CHINESE PROVERBS. Though a tree be a thousand chang (145,000 feet) in height, its leaves must fall down, and return to its roots.

As the scream of the eagle is heard when she has passed over, so a man's name remains after his death,

Following virtue is like ascending an eminence; pursuing vice, is like rushing down a precipice.

By a long journey we know a horse's strength; so length of days shows a man's heart,- (literally, well in the centre.See Eccl. xii. 6.)

The Enquirer.
ANSWER XVI. - Debating Societies.

( To the Editor of the Youth's Magazine.) DEAR SIR.—The question of R. B. in your last number, whilst it is highly creditable to the writer, deserves serious attention on the part of all. Societies of the kind to which he refers are now rising up on every side, and have proved in many cases productive of more evil than good: it becomes therefore desirable to distinguish between the causes likely to produce these opposite effects, and to see how far objectionable results are necessarily connected with such institutions.

There can certainly be no harm in the object of such societies -the mutual improvement of the members in theology, mathematics, geography, astronomy, &c. &c.

The manner of conducting them by "public discussion” is open to serious objection, unless a very judicious and rigid surveillance is insured by the internal regulations of the society, and a constant watch observed by the individual members over the spirit of their own minds. In this instance, as in so many others, the scriptural rule—“Be slow to speak, slow to wrath," is invaluable. Let every one go up to these meetings to be instructed, and not to teach ; much less to dogmatize, or to uphold previous opinions at all hazards. A child-like teachable spirit is particularly desirable on such occasions; and if it be true, as unquestionably it is, that men ought always to pray and not to faint, the unction of the closet should accompany us, even when the subjects for our consideration are not strictly of a religious character.

There is no greater enemy to profitable argument than prejudice. We must not cling to opinions, however long or undisturbedly we may have held them, if shown to be inconsistent with facts: there is no reason whatever in the antiquated plea, I always thought so." You are to prove all things, and hold fast that which is good. Nor is prejudice inimical only to profit: it excites and disturbs the temper very frequently to a lamentable extent. Guard therefore, in the first place, carefully and prayerfully against prejudice.

Vanity and the love of display are also formidable enemies to our growth in useful knowledge. Do not enter upon any discussion for the purpose of producing a sensation merely. Facts constitute the best eloquence. Only look to your words as they express these facts, and the deductions naturally and clearly arising out of them. Never rise to speak without having something to say. Never“ make a speech,” it will always make itself if you have the materials ready; and if not, it is better left alone. Free and full discussion upon subjects connected with philosophy and science, if prosecuted in such a spirit as I have attempted to describe, so far from being in any way deserving of reprehension, are on many accounts desirable. The outcry raised by many against “infidel pursuits,” and “ sceptical studies," is most absurd. The Scriptures as the most perfect exposition of truth, cannot be in any way prejudiced by enquiries into those inferior departments of revelation embraced by natural philosophy. God is light; and all that emanates from him bears, though in different degrees, the character of its Divine Author. As well might it be urged that we ought not to enquire into the nature of the stars, for fear the sun of our system should be brought into discredit, as that scientific researches can in any way disparage scripture. The odium too commonly attached to such pursuits as geology, and many others, applies entirely to the spirit in which they are followed out. An infidel will poison any study, or a proud and worldly man endeavor to warp it to his own selfish ends : whilst the humble but intelligent christian will glorify every department of science or philosophy, by letting in upon it the pure radiance of Bible truth.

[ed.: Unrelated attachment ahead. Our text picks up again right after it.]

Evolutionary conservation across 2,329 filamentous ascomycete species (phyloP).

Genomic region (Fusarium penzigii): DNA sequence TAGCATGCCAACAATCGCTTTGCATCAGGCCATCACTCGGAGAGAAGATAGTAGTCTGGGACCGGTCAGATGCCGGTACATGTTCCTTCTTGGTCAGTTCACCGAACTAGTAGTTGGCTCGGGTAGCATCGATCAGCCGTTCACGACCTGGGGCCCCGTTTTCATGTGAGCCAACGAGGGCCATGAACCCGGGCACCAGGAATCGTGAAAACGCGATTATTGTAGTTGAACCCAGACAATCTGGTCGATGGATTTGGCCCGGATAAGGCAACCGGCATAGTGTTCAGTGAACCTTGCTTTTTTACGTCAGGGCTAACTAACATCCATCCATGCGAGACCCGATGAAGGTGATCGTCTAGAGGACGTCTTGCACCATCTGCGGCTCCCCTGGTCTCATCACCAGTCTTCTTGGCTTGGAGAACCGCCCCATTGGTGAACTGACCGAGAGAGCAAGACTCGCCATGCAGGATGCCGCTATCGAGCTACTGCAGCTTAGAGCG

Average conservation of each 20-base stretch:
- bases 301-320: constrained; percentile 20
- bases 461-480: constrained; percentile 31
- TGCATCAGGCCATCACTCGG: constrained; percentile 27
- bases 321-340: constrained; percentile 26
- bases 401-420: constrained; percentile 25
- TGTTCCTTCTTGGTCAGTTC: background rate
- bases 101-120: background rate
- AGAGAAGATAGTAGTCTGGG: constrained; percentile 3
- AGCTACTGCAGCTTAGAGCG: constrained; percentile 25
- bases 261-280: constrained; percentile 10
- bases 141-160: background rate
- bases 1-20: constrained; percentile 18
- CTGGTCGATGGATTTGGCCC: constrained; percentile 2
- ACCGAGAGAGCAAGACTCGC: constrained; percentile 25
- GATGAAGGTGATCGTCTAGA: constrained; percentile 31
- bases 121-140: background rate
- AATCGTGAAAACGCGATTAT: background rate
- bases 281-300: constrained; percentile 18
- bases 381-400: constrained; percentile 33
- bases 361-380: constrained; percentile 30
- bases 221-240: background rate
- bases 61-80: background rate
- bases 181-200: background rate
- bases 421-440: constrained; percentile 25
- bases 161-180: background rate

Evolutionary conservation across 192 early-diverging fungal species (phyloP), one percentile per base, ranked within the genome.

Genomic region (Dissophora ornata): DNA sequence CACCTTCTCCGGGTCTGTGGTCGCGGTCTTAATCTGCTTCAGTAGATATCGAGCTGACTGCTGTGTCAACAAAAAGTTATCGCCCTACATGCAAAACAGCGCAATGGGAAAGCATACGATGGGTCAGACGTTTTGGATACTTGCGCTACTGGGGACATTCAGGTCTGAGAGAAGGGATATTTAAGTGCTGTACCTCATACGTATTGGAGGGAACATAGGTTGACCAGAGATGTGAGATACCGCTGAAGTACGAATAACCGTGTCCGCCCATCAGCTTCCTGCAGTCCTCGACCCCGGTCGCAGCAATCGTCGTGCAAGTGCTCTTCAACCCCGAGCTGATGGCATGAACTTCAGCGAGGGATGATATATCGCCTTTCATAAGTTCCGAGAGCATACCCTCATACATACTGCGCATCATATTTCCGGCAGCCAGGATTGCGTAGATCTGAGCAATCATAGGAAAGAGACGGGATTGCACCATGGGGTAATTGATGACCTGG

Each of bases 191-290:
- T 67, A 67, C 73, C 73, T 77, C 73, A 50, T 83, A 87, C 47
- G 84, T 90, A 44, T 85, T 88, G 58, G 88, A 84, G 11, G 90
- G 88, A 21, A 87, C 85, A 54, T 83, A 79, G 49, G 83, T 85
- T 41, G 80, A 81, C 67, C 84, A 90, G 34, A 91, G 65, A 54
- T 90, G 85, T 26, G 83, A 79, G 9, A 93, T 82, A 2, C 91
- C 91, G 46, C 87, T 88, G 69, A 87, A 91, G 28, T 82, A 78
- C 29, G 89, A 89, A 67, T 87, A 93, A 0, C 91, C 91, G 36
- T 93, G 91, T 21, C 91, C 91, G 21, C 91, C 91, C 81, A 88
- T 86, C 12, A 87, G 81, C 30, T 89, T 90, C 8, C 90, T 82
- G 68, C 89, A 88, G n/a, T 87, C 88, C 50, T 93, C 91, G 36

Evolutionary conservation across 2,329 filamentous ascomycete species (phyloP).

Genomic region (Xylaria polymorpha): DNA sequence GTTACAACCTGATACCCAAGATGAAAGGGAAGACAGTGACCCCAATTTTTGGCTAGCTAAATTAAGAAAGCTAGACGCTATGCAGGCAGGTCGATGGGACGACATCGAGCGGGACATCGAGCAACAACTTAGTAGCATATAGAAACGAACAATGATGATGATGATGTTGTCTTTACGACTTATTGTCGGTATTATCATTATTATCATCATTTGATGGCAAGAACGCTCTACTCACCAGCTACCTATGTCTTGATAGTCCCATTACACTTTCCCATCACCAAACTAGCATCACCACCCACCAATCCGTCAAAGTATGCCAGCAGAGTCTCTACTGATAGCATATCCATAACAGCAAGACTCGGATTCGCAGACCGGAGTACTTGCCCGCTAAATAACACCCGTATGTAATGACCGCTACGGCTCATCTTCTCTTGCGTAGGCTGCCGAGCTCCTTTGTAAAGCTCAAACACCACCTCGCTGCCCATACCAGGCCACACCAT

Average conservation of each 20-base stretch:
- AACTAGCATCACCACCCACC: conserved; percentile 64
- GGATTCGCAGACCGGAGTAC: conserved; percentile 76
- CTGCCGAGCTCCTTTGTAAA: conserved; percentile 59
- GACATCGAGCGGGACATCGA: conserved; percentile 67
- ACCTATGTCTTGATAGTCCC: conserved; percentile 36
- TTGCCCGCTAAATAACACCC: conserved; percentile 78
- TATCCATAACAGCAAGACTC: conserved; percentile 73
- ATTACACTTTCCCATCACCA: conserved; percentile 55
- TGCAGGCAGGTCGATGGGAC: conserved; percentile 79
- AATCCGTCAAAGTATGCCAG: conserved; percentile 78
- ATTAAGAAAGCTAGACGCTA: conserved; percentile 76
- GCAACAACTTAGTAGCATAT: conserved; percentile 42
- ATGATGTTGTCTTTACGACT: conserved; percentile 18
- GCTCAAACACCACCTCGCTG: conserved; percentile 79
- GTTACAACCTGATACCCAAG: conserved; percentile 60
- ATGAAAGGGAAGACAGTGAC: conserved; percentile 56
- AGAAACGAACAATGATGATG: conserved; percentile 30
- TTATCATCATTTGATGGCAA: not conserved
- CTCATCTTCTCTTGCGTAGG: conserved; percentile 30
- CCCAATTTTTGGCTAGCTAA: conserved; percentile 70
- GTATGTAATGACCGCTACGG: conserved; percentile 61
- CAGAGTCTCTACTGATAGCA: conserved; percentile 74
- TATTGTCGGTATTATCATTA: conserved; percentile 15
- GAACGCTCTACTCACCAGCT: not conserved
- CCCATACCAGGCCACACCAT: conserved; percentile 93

Your's, &c.

Logos.

Question XVII.—Meuning of Mark xiii. 32.

(To the Editor of the Youths' Magazine.) Sir,-I shall be exceedingly obliged by an explanation of Mark xiii. 32; the text seems to intimate something like an inequality between the first and second persons in the Holy Trinity; inasmuch as it expressly declares, that the Son knoweth not the day or the hour when he shall come to judge the world, but that the Father does.

I think it refers to that knowledge which he possessed in his humanity, but still I do not distinctly comprehend how it could be said that that adorable Being was not fully acquainted with every thing which was known by the Divinity.

An answer will be thankfully received from any of the pious correspondents of the Youths' Magazine, but especially from R. C., of Penryn, if convenient to him to furnish one.

I am, Sir,
Your much attached Reader,

Σαρρα. .